5 Ways to Improve Your Preschool Spanish Class

7 March 2018
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7 March 2018, Comments: 0


STOP doing these 5 things in your weekly preschool Spanish class.

START doing these instead and watch your kids start speaking…

* * * * * * #1 * * * * * *

STOP teaching lists of related words.
START teaching with communication in mind.

Colors, shapes, days of week & vehicles are useful ONLY when used in real communication. Think about how kids acquire their first language.  We don’t start with colors. What sticks is what’s useful.

Think, instead about words needed to make communication possible.

Teach Questions and Answers!

  • Teacher: ¿Quieres agua o leche? (Do you want water or milk?)*
  • Student: Quiero agua. / Quiero leche/. (I want water. / I want milk.)

*Select choices that are relevant to your real life situation.  Heck, maybe transportation vehicles need to be taught because you have kids immersed in playing with trucks.  Ask yourself “What do they need to know to talk to me and to each other naturally?”  Teach that.

* * * * * * #2 * * * * * *

STOP worrying about conjugating verbs.
START exposing the different verb forms naturally.

Children learn the rules of grammar by noticing the patterns that occur in natural conversation.  They are master decoders.  There is no need to teach verb forms explicitly the way we teach middle school and up.

Just use the verb forms. naturally (but strategically!), and they will start to notice.

Continuing our example from #1:

  • Student: Quiero agua.
  • Teacher:  Juan quiere agua.  ¿Qué quiere Juan?
  • Students:  Juan quiere agua.
  • Teacher:  Sí, Juan quiere agua.

Repetition, repetition, repetition.  Make it a habit to use the forms clearly, as part of a routine.  They’ll pick it up.

* * * * * * #3 * * * * * *

STOP pointing out every error.
START prioritizing fluency & selectively correcting.

Children need to feel free to take risks as they learn a language.  Harsh or constant interruptions to make corrections can kill the joy.  Notice if there is a pattern to errors and address those that seem most common with explicit teaching.  Gently correcting by modeling is also a great way to slyly point out a mistake.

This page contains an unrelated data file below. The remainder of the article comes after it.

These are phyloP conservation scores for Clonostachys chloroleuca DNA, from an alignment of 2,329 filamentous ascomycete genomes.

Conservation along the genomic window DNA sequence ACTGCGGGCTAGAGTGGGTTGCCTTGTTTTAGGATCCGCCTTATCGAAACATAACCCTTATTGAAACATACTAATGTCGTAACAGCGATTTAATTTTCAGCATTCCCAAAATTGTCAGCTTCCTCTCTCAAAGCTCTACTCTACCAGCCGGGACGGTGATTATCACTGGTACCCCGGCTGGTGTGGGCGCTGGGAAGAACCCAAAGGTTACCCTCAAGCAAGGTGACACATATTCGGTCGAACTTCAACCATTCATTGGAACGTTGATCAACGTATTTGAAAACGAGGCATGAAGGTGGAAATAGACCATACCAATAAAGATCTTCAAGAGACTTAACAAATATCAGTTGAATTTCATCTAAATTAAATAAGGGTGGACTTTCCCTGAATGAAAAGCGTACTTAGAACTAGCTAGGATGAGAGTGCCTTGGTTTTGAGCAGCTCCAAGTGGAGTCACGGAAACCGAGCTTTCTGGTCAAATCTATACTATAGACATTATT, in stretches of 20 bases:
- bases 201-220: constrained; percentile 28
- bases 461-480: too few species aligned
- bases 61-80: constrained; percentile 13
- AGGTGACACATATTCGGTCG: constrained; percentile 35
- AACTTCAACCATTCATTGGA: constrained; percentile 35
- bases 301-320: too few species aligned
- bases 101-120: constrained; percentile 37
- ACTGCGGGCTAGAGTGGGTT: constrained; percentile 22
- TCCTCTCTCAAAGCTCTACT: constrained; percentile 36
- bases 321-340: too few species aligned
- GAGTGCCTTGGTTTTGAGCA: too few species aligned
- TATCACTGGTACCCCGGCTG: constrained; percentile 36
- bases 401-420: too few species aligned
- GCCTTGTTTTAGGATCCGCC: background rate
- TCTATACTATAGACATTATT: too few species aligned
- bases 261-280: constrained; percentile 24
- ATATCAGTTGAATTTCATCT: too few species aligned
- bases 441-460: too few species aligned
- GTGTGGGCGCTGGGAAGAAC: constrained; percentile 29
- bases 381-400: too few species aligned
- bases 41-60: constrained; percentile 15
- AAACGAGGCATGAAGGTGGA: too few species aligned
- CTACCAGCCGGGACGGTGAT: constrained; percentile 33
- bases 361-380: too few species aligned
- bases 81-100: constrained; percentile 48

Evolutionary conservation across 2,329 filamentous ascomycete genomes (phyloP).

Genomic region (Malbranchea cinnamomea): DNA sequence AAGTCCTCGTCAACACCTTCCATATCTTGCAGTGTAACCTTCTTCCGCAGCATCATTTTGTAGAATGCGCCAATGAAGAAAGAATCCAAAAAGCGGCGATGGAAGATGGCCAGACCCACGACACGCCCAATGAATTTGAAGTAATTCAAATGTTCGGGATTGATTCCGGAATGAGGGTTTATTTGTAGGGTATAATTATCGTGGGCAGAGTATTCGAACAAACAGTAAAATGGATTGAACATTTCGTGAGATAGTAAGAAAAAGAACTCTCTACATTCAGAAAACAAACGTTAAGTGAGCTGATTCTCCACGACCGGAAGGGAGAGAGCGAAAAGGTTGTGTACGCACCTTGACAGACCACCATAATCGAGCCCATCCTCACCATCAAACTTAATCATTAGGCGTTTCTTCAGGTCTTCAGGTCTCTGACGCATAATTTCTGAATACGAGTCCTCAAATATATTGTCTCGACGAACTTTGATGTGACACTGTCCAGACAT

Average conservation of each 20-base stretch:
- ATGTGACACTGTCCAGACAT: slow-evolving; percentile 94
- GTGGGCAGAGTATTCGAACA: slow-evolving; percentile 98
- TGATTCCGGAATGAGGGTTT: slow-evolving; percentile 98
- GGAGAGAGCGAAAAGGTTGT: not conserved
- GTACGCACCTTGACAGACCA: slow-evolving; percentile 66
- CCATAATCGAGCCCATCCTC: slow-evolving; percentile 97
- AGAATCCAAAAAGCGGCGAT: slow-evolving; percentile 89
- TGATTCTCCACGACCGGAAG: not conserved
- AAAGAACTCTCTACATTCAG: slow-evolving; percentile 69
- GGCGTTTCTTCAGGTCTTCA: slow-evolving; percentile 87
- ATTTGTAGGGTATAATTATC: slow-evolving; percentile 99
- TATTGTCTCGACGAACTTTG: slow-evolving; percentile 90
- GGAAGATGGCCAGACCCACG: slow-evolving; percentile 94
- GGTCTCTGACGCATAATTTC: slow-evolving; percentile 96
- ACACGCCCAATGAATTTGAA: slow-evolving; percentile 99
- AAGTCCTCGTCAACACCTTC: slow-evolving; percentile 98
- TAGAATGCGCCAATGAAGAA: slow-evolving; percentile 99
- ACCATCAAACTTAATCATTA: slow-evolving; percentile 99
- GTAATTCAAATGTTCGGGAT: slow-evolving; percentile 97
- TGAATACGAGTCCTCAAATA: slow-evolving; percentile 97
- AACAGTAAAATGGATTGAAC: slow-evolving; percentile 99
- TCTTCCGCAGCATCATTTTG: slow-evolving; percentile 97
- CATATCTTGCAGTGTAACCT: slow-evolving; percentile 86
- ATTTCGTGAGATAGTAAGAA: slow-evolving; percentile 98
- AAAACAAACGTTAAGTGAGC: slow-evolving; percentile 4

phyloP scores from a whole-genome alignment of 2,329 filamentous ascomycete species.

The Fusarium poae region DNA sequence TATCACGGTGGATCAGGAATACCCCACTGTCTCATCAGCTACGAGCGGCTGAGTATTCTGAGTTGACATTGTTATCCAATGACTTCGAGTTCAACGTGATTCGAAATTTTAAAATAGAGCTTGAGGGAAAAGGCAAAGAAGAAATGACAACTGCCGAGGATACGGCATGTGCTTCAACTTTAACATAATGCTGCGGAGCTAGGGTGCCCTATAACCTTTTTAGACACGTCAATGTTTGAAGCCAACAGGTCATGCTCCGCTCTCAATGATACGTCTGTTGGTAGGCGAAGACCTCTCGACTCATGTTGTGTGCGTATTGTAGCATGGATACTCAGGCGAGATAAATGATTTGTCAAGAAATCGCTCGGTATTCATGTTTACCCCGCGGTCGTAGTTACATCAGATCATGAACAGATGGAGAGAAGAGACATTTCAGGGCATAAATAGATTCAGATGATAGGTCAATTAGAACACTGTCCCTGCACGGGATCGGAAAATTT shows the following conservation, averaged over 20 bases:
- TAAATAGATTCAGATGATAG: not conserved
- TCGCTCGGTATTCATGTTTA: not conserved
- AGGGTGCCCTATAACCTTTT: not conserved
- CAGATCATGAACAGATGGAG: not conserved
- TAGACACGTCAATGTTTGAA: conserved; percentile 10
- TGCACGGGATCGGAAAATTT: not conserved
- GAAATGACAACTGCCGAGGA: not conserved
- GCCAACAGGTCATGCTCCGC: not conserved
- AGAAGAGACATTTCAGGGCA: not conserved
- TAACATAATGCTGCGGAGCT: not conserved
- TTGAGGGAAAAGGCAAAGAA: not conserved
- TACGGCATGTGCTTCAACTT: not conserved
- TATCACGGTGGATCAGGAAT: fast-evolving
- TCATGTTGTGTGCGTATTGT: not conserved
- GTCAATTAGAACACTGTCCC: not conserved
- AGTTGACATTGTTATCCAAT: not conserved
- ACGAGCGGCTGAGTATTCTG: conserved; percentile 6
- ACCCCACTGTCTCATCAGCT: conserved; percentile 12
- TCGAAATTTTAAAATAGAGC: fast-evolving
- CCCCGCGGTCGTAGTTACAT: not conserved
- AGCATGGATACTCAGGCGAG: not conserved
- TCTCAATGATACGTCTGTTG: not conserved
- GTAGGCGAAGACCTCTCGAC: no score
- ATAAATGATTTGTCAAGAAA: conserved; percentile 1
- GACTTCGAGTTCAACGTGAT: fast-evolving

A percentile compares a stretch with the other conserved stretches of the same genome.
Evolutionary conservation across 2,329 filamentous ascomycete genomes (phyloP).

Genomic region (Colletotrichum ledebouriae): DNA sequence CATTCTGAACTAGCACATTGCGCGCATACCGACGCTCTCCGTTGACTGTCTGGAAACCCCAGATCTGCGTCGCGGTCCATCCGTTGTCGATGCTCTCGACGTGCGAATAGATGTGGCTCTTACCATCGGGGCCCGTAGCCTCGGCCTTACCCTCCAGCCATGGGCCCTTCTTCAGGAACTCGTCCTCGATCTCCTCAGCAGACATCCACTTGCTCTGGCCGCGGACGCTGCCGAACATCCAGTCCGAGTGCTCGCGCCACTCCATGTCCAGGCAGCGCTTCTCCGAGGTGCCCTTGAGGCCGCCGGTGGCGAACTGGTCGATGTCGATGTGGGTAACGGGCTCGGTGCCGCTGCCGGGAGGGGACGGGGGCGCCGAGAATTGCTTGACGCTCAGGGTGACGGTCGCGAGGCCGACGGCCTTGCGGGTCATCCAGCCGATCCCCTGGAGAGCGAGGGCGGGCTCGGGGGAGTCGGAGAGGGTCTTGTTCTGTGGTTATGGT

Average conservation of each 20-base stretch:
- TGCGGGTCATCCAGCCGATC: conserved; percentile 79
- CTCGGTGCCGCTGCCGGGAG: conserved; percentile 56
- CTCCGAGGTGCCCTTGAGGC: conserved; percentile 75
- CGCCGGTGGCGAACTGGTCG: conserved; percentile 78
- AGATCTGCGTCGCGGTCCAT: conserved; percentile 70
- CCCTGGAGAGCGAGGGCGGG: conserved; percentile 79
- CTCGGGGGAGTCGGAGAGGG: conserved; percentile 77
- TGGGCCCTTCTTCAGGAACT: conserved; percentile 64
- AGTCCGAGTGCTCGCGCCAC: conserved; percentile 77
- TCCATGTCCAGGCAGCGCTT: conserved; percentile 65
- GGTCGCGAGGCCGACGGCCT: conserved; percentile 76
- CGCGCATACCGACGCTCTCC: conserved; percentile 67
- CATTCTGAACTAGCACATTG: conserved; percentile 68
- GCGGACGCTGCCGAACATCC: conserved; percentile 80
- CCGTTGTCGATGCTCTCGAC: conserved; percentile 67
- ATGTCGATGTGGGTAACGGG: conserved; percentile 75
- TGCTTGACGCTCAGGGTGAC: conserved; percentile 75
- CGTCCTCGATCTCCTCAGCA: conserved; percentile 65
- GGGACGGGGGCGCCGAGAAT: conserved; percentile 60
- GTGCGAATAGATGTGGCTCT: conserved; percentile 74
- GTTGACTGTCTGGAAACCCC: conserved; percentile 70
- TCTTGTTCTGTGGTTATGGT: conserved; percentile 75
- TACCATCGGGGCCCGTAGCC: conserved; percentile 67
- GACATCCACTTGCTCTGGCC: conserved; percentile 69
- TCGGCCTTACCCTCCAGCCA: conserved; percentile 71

• Student:  Juan quiero leche.
  • Teacher:  Sí, Juan QUIERE leche.

* * * * * * #4 * * * * * *

STOP limiting language to instruction time.
START teaching words they can use all day.

Children remember and get comfortable with new words when they hear them in different situations.

  • Teach words that help them wash hands (and do other repeating events).
  • Teach them dame /toma (give me/ take it) so that you can pass things out (a repeating event) you can do it in Spanish.
  • Adopt Por favor and Gracias.
  • Find songs that narrate common activities (check ours out).

In short, teach words that you can use as you go about your day.

* * * * * * #5 * * * * * *

STOP expecting too much of young children.
START having realistic expectations of what weekly classes can accomplish.

We know that language is best learned through immersion.  It’s how we learn our first language, and it happens slowly, over repeated exposure, over time.  A weekly class is a wonderful value and boosts brains and learning.  Be careful to remind yourself and the parents of your children that the goal of a weekly language class can not be instant fluency.  It can open young minds, stimulate brains, provide opportunities to have an authentic accent.  It’s a wonderful beginning.  Kids will not be able to string together long sentences, or translate (a common request from parents and friends).

Preschool children learn language when they hear it repeatedly (so encourage home use and support), when it’s useful (teach those useful phrases!), and with a loving caregiver (keep it fun, light).

Becoming bilingual is a life choice, a journey.  This is just the beginning!


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